Diaspora celebrates Chhath in Sydney

The evening Arghya and Usha Arghya were offered at Ramsgate Beach, which sees an increase in the number of devotees every year.

Saraswati Singh

Devotees preparing for offering at Ramsgate Beach / Mrityunjay Singh

The festival of Chhath, which honors faith and devotion, was recently observed with the utmost devoutness in every region of the world. In Sydney, Australia, the festivities that began from Kharna on November 18 were commemorated by the diaspora by presenting the first Argha on the evening of November 19 and the second Argha on the morning of November 20.

The Hindu festival of Chhath Puja is mainly celebrated in Bihar, Jharkhand, and eastern Uttar Pradesh. A fast of thirty-six hours is observed during the event in order to pray for long lives, good health, prosperous futures, and the children's joyful lives.

During this time, devotees abstain from drinking water for a period of time that is longer than twenty-four hours. The primary fast of Chhath Puja is observed on Shashthi Tithi of Shukla Paksha in the Kartik month; however, this festival begins on Chaturthi Tithi itself and continues until the offering of Arghya at sunrise on Saptami Tithi. 

In Sydney, the evening Arghya and Usha Arghya were offered at Ramsgate Beach, which sees an increase in the number of devotees every year. All those who came from all over Sydney to celebrate the auspicious occasion of Chhath Puja on Ramsgate Beach this year felt right at home thanks to the festive atmosphere, the redness of the Sun God imbued with the influence of Chhathi Maiya, and the gathering of migrants dressed in traditional attire.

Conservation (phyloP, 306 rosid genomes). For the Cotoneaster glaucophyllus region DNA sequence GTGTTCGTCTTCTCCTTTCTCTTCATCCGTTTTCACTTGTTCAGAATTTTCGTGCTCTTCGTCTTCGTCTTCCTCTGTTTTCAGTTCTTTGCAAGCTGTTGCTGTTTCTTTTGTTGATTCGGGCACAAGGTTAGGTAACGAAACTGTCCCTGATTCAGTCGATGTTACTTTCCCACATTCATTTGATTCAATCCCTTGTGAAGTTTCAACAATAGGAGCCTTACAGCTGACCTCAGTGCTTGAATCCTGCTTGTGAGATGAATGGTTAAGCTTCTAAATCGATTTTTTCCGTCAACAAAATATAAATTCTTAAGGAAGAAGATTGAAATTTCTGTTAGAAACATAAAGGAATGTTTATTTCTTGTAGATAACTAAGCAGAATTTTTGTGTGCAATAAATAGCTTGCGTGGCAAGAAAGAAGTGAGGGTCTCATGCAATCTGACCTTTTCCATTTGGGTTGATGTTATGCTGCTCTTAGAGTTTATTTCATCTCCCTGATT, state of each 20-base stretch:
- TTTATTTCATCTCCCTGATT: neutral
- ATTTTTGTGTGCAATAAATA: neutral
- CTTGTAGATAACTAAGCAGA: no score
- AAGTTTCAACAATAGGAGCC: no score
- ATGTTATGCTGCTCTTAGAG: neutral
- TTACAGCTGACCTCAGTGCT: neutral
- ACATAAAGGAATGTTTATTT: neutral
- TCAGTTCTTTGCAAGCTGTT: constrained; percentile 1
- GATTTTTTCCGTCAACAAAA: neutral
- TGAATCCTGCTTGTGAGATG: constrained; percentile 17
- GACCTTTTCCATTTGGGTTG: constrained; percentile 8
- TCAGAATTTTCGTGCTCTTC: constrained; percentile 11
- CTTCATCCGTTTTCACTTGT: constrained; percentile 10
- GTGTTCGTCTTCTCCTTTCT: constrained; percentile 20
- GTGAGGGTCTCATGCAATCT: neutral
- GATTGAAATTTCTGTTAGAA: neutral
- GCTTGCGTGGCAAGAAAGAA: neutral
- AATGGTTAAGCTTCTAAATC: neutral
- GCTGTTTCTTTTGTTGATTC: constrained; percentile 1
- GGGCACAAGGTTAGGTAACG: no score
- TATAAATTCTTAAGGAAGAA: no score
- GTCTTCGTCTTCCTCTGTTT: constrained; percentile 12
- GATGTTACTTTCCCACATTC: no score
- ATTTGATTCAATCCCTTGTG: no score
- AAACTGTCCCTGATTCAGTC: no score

Devotees in traditional attire preparing offering to the Sun god. / Photos by Mrityunjay Singh

Women were seen welcoming Chhathi Maiya with traditional songs during the evening Arghya on the seashore, where children were seen helping their families at work. When Arghya was offered the glow of the sun during Usha Arghya, it appeared as if gods and goddesses themselves had come down from heaven to be a part of this holy time. 

Following the puja, females were observed covering each other with vermillion. The vermillion that is applied from the nose all the way to the forehead during Chhath Puja is considered very sacred. It is believed that married women apply vermillion for the long life of their husbands, the longer the vermillion the longer the length of their husband's life.


Divine Prasad of Kharna / Photo by Ruma Abhinav

A prominent aspect of the celebrations in Sydney was the delegation of devotees who, after the Chhath Puja concluded, personally delivered the sacred prasad to the residences of those who were unable to attend the event in person.